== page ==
As discussed in the first post in this series, the Subtle Body is composed of the mind, the intellect and the ego and all three aspects are tightly interwoven.
The mind is the domain of our thoughts, desires and emotions. The intellect is the aspect of ourselves that analyses all information that passes through the mind. And how this information is interpreted is influenced by the outlook of the ego - the image we hold of ourselves and what we project into the world.
Negative thoughts and feelings – or mental and emotional dis-ease – comes about when our ego is rooted in fear. However, it is quite normal for the ego to be fear-centred because it is our self-image, and not our true self (that is our spirit, to be discussed more in the next post in the series).
The ego has forgotten who we truly are, and is living under an illusion that each of us is separate from all else in existence (while the truth is that everything is connected). This illusion of separation gives rise to fear. The ego worries about how others perceive us, and works hard to present an image to the world that it believes will be loved and accepted.
The ego also tends to have fixed ideas about what it needs in order to be happy, and becomes attached to the idea that life has to work in a particular way in order for it to be good. This attachment generates more fear – either that things won’t work out as desired, or that it will lose what it has already achieved and wants to hold onto.
In order to let go of the energy of fear, to feel at peace, release anxiety, and love and accept ourselves and others exactly as we are, we need to integrate the energy of love into our daily lives. And this is where meditation can help us release mental and emotional distress.
During meditation, as the mind becomes ever quieter, we move in and out of a place called The Gap. This is the space between our thoughts. It can be a teeny tiny space – especially when our minds are frantically busy – but it does exist. The thoughts in our mind are like the frames on a film strip - while we perceive a seamlessly fluid movie, it is actually the composition of a series of stills.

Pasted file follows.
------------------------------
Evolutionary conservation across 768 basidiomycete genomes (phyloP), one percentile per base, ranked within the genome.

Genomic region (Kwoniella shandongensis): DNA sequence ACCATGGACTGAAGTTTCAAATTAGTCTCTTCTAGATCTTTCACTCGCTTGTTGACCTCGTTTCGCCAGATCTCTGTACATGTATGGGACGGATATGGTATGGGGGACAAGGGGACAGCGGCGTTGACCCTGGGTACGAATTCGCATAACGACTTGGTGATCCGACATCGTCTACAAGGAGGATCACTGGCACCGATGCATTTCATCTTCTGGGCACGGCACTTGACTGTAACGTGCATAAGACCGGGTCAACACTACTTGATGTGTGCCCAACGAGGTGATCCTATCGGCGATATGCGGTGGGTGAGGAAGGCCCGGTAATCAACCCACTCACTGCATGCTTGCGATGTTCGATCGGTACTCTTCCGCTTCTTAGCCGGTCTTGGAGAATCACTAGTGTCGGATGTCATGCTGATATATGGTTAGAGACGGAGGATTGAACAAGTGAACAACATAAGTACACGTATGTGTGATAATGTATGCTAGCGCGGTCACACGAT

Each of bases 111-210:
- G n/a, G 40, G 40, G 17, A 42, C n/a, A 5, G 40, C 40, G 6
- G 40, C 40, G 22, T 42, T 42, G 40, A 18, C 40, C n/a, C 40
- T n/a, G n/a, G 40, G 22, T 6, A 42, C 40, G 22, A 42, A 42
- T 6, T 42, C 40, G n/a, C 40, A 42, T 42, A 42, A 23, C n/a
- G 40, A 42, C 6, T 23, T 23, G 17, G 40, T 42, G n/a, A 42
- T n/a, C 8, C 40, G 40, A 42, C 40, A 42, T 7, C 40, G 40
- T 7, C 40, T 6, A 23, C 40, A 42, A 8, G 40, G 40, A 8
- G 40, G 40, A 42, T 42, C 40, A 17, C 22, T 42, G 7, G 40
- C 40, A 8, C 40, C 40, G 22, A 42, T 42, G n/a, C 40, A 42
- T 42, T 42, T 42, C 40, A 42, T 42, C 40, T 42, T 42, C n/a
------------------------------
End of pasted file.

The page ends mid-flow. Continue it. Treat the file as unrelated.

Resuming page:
The Gap is a field of pure stillness, and we are never aware of being in it (though you may – or may not – have an inkling immediately afterwards that you were there). We weave in and out of the gap throughout the meditation process, and in doing so we bring some of the qualities of that stillness back with us into our everday life.
The effect is to become less reactive to situtations that previously would have worried or upset us. When practiced regularly, we come to realise that we have a calmer, more peaceful way of being in the world. We find this new way of being helps us to better deal with any crisis that crops up – because they still will. Meditation doesn’t eliminate difficult situations from your life, but it does enable you to experience them differently.
You’ll find you don’t struggle with things as much. You may resist them initially (oh yeah, I still don’t like to see trouble or strife coming my way), but with a regular meditation practice acceptance of the situation comes more quickly. And with acceptance comes peace and a greater ability to cope with whatever obstacle needs to be overcome.
You may read alot about the possibility of being happy in the moment no matter what crap may be going on in your life. You may even accept that possibility in theory. But if you have yet to experience it for yourself, then I recommend giving meditation a go.
Don’t expect to be instantly cured of all fears, anxieties and frustrations – you wouldn’t expect a flat tummy from your first session of sit-ups, would you? Meditation is like exercise – you need to do it regularly to see and maintain the results. But once you find the right technique for you, making it a daily practice will be a joy in itself – and the physical, mental and emotional benefits will be an added bonus
Not to mention the spiritual gains – to be discussed soon….
Previous posts in this series:
Meditation: the spiritual benefits